Mid-Autumn Full Moon I: 李商隐/Li ShangYin


It was the mid-autumn full moon, the largest full moon of the year, over the past two nights. Unfortunately, with the returning haze and overcast rainy night skies, there was to be no large and looming, wide-as-a-double-yolk-mooncake, and right in your face, full moon this year. So sad.

Nevertheless carrying on family traditions, for about a fortnight or so, I have been following the young nascent crescent moon as it began to wax and grow into the proud mid-autumn’s full moon that has so many peoples and cultures celebrating it as a mark of season’s change:

As I walked each night, I watched the shy young moon, at first hiding its slim face and only daring to peer bashfully from behind the dark veil of the night sky, grow slowly larger and bolder with each passing night, getting less and less timid before finally stepping forth to reveal herself in her entirety and gazing proudly down at her admirers below.

And following a family tradition, each night as I watched, I will recite in my mind any one of our favourite poems on the full moon theme, paying homage to Chang Er, ancient poets, and family alike.

Here is a much beloved couplet poem on the moon, from the late Tang period by one of my favourite poets, the master of masters when it comes to allusive imagery, the enigmatic 李商隐/Li ShangYin:

[Poems taken from father’s well-worn and filled with margin-scribblings copy of A. C. Graham’s beautiful translations of Tang poetry.]


The Lady in the Moon

‘Ch’ang O Stole the herb of immortality and fled to the moon. Because the moon is white, she is called the White Beauty.’
‘In third autumn month, the Dark Maid emerges to send down the frost and snow’
(cf. Tu Fu, The Autumn Wastes, No. 4).

(i) Ch’ang O

The lamp grows deep in the mica screen.
The long river slowly descends, the morning star drowns.
Is Ch’ang O sorry that she stole the magic herb,
Between the blue sky and the emerald sea, thinking night after night?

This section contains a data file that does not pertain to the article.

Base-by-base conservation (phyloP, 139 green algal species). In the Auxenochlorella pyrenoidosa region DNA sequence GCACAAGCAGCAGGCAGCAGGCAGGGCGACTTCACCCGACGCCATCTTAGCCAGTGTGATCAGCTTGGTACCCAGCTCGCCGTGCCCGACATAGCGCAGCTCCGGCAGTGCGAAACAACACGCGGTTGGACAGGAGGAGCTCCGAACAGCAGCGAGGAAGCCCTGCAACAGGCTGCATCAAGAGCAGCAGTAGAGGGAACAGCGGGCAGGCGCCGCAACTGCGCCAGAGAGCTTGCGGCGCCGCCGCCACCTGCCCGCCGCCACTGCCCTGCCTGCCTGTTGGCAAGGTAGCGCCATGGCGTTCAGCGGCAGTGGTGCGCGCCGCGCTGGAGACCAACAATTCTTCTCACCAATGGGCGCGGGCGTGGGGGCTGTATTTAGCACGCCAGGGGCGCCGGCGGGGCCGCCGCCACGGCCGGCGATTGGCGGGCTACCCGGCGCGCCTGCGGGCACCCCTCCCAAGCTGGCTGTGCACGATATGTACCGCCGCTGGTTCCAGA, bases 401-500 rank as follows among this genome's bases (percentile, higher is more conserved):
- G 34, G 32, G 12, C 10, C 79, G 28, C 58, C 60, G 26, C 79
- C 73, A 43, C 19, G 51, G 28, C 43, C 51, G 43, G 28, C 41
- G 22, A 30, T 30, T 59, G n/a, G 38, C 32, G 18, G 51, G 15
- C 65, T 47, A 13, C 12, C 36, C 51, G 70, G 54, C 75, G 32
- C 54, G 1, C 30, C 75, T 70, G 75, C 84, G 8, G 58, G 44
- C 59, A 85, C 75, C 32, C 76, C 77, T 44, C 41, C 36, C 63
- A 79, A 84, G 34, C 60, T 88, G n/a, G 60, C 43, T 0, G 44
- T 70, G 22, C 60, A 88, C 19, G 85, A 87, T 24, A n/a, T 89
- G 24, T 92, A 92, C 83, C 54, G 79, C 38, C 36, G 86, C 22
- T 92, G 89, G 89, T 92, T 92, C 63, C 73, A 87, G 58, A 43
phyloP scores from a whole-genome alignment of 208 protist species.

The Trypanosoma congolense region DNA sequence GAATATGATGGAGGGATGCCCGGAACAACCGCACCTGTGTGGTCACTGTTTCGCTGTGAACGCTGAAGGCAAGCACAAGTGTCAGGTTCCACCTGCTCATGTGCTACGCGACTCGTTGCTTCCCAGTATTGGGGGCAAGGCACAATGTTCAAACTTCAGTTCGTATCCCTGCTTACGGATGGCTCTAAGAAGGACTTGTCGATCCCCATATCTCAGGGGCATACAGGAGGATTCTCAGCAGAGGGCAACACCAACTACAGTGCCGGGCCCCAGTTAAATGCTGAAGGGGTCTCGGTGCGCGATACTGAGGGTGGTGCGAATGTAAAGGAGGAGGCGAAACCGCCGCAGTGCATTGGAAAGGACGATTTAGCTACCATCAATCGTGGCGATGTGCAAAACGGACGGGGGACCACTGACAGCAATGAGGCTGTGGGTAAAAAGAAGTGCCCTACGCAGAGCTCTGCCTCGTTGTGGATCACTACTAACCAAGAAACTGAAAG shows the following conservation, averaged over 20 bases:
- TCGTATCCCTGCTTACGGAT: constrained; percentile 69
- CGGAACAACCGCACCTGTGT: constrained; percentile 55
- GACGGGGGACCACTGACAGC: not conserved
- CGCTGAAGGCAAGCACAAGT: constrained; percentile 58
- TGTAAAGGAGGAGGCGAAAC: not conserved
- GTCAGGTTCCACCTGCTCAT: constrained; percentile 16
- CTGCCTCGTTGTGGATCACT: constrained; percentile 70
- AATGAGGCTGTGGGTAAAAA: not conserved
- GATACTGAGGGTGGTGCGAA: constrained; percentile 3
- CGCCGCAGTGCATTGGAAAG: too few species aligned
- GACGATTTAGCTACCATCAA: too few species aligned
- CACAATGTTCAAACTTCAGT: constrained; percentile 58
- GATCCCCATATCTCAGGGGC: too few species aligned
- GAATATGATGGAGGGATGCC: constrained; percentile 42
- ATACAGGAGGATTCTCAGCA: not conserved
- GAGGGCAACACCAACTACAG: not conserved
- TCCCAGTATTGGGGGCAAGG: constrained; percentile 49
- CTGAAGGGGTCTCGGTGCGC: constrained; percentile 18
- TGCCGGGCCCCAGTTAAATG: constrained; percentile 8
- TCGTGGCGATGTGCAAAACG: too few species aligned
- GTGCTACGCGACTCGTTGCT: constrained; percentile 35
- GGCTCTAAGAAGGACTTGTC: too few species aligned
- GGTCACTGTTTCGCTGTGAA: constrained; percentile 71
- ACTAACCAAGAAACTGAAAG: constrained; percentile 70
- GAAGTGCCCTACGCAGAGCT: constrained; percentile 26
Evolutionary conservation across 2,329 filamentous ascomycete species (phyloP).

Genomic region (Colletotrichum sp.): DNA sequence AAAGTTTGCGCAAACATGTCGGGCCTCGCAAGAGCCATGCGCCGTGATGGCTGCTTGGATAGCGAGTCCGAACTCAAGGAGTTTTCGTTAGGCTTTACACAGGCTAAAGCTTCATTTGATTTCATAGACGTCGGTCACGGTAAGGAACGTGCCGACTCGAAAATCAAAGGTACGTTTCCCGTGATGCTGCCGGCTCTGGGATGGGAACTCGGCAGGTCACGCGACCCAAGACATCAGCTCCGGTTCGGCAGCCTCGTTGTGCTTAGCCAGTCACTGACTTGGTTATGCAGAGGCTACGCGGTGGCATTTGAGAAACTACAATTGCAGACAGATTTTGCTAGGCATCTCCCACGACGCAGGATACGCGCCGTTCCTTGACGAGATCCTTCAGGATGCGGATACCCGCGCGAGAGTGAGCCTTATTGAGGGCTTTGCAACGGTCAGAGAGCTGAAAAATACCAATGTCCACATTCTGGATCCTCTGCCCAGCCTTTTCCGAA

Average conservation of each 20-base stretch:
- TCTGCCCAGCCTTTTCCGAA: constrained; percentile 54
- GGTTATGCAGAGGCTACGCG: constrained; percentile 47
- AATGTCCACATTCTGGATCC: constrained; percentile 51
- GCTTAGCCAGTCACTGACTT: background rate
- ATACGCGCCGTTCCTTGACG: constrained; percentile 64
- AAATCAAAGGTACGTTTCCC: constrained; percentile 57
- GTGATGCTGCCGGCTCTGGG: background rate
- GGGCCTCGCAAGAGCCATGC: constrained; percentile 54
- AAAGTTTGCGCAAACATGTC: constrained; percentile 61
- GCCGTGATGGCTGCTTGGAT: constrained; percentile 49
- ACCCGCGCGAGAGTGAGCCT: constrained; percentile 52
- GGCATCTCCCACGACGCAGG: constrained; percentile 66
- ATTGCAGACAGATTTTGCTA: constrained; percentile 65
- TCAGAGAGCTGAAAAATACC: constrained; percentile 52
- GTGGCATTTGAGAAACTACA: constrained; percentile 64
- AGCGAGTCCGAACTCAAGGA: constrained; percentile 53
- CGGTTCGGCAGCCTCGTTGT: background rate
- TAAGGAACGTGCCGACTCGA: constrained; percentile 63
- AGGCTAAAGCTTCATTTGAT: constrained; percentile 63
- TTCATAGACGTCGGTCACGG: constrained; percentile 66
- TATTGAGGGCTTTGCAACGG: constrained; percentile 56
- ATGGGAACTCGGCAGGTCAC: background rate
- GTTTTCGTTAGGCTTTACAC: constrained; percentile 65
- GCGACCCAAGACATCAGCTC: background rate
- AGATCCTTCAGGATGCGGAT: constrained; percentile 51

(ii) Frosty Moon

First calls of the migrant geese, no more cicadas.
South of this hundred-foot tower the water runs straight to the sky.
The Dark Maid and the White Beauty endure the cold together,
Rivals in elegance amid the frost on the moon.

–translated by A. C. Graham

Father’s favourite way to learn a language is to read its acclaimed literature and poetry, especially well-regarded translations and to ‘improve’ on them with his own translations. And A. C. Graham’s beautiful and very sensitive translations of Chinese poetry was one of father’s primary sources for refining his grasp of the English language, with father being of course very intimately acquainted with the old Chinese poetry and literature that was Graham’s main material and subject. And father’s old copies of Graham’s books and translations are filled with notes of his own translations back and forth between the two languages.

And I love Graham’s books and translations. He has to be one of the finest Sinologist with a keen grasp of the nuances of the Chinese language. His essay “The Translation of Chinese Poetry” contains some of the most insightful analysis I have seen on Chinese prose and verse.

Li ShangYin (pitifully short): http://en.wikipedia.org/wiki/Li_Shangyin
李商隐: http://zh.wikipedia.org/wiki/李商隐

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